This Wall Street Journal Story From 1996 Predicted Many of Today’s Big Tech Issues

The more things change, the more they stay the same.

Even in 1996, people around the world couldn’t get enough of the internet. Patrick Kovarik/AFP/Getty Images

Sometimes you go into the Wayback Machine, and sometimes the Wayback Machine comes to you.

Sign Up For Our Daily Newsletter

By clicking submit, you agree to our <a rel="nofollow noreferer" href="">terms of service</a> and acknowledge we may use your information to send you emails, product samples, and promotions on this website and other properties. You can opt out anytime.

See all of our newsletters

Yesterday, tech journalists like Walt Mossberg began sharing a Wall Street Journal feature called “Taming the New Frontier: The Year on the Net.” The story appeared in the News Corp publication’s “interactive edition” on Wednesday, December 11, 1996.

The reasons for the sudden resurgence in interest regarding this piece aren’t exactly clear. But given its newfound virality, we decided to dig in and see what exactly this piece got right and wrong about the World Wide Web.

As Mossberg pointed out on Twitter, 1996 was a very different era in online communication. Google, Facebook, Twitter, Skype and YouTube didn’t exist. The Safari and Firefox browsers were years away, as were the Mac, iPhone and iPad.

But many of the issues the Journal team warned about in the last millennium are still very relevant today.

Even in the early days of the internet, users were worried about privacy. The paper devotes one section of its piece to “fears about the amount of personal information available on-line” (yes, the word was hyphenated back then).

“You are increasingly being watched and tracked,” the Journal warned. “Every move you make on the Internet can be followed, and the information gathered can be used against you.”

Of course, the paper didn’t (and couldn’t) predict the rise of social networks whose very existence revolves around invading privacy, as the recent Facebook congressional hearings proved. And other privacy issues like facial recognition were the stuff of science fiction back in 1996.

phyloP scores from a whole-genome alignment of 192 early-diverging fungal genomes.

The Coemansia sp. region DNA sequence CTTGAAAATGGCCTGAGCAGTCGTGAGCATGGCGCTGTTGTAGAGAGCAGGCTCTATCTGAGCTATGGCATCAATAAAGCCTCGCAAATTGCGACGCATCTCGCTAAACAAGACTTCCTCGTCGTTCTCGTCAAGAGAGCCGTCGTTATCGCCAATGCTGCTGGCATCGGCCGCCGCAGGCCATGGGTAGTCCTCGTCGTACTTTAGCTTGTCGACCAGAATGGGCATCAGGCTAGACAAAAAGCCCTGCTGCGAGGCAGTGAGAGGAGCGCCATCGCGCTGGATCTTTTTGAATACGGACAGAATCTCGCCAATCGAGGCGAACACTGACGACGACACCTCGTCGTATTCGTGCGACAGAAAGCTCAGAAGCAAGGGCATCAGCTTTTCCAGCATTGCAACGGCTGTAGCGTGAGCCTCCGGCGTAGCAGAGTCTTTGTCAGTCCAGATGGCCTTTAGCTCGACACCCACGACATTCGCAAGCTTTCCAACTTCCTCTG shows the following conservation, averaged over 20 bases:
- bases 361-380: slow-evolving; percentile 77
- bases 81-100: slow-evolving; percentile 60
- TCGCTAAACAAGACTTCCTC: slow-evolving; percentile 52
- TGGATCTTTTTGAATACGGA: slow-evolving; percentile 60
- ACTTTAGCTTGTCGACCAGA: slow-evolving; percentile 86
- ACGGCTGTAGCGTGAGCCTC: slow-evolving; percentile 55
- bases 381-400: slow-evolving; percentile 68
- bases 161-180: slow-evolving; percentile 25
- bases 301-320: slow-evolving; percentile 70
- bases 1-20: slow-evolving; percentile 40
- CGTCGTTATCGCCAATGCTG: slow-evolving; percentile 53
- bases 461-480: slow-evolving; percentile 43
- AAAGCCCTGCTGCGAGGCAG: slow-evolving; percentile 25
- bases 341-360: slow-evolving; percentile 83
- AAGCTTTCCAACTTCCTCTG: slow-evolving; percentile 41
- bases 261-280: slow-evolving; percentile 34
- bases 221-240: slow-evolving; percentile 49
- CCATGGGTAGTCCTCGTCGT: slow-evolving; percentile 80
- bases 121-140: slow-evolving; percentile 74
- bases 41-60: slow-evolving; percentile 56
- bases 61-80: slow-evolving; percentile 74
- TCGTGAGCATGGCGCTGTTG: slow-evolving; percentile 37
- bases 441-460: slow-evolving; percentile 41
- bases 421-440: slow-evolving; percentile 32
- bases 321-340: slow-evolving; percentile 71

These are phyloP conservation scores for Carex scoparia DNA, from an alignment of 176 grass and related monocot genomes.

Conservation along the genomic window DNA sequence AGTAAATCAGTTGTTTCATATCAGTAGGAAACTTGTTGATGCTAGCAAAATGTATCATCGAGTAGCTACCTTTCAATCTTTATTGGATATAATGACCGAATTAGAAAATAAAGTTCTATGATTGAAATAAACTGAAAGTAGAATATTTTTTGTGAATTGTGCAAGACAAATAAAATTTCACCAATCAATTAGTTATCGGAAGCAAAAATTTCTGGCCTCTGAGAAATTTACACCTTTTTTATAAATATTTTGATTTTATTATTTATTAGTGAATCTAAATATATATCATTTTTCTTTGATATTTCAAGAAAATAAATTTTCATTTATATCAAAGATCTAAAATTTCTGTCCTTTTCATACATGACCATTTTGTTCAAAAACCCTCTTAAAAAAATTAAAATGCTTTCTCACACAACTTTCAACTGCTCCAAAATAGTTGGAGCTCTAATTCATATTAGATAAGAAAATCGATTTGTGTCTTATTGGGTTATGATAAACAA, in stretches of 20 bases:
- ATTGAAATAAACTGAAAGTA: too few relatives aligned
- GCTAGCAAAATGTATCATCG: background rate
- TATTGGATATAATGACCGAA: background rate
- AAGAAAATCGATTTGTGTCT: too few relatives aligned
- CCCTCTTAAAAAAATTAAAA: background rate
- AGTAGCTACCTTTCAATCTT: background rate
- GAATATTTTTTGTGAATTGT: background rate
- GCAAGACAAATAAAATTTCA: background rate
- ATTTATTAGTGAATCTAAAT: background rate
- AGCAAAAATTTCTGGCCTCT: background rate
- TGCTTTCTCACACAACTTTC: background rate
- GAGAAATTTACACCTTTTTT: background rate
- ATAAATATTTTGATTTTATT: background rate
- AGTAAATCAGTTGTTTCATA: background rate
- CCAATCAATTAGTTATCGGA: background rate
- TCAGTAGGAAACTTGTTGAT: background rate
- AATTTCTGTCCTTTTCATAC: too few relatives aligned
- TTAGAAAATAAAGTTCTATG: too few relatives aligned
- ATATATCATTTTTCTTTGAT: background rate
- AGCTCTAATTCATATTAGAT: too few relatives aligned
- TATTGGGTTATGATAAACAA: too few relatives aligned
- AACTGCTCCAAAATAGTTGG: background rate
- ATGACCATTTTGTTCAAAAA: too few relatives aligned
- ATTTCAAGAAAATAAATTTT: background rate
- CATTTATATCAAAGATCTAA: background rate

But the most eye-opening section of this story is the “Tech Roundtable” moderated by Mossberg. The panelists include

All three men have since gone on to become venture capitalists.

The first indicator that times have changed comes when Case points out that only one out of every seven households are connected to the internet.

Now 84 percent of U.S. households own a computer, and 73 percent have a broadband connection. Access still needs to improve (especially in rural areas), but it has increased by leaps and bounds in the last two decades.

Silverberg also pointed out that “mass awareness” of the internet was increasing, with URLs on billboards and local news features on the “website of the day.” Of course, now those news stations are conducting Twitter polls.

At one point in the discussion, Mossberg doubts that the internet will reach the scale of TV and become mass media.

But thanks to services like Netflix, Hulu and HBO Go, hundreds of thousands of consumers have ditched their TVs and are simply watching shows on other devices.

The conversation is on better footing when discussing the shifting business model for websites. Silverberg claims that email is more “compelling” for communications than content distribution.

But Andreessen then points out that many customers have signed up for email newsletters, in which Netscape sends them content from sites like The New York Times.

Of course, in the intervening 20 years, media companies eliminated the middleman and started sending out these newsletters themselves, creating a new revenue stream.

The one issue all three men seem to agree on is government regulation of tech companies. When Mossberg asked if this is a good idea, each one of them said “no.”

Obviously any tech feature written in 1996 seems somewhat dated now—and some sections of the Journal story are hilarious in hindsight.

For example, the paper points out that with so many websites, “it’s hard to know which ones are really worth a visit.” That was in an era when there were “only” millions of webpages—now there are 1.8 billion.

But issues like privacy, government regulation and the need for increased revenue are still being talked about today as much as they were back then.

Rich Jaroslovsky, an Observer contributor who was managing editor of the online Journal in 1996, said it was “a kick” to see the post get a second life.

“These aren’t ‘old’ issues that have come around again in new guises,” he said. “They are the exact same issues we were grappling with in 1996. This isn’t a case of everything old is new again. It means that after 22 years, we still haven’t solved fundamental problems posed by the medium.”

So maybe that’s why this page is suddenly so popular again: because it proves that the more things change, the more they stay the same.

This Wall Street Journal Story From 1996 Predicted Many of Today’s Big Tech Issues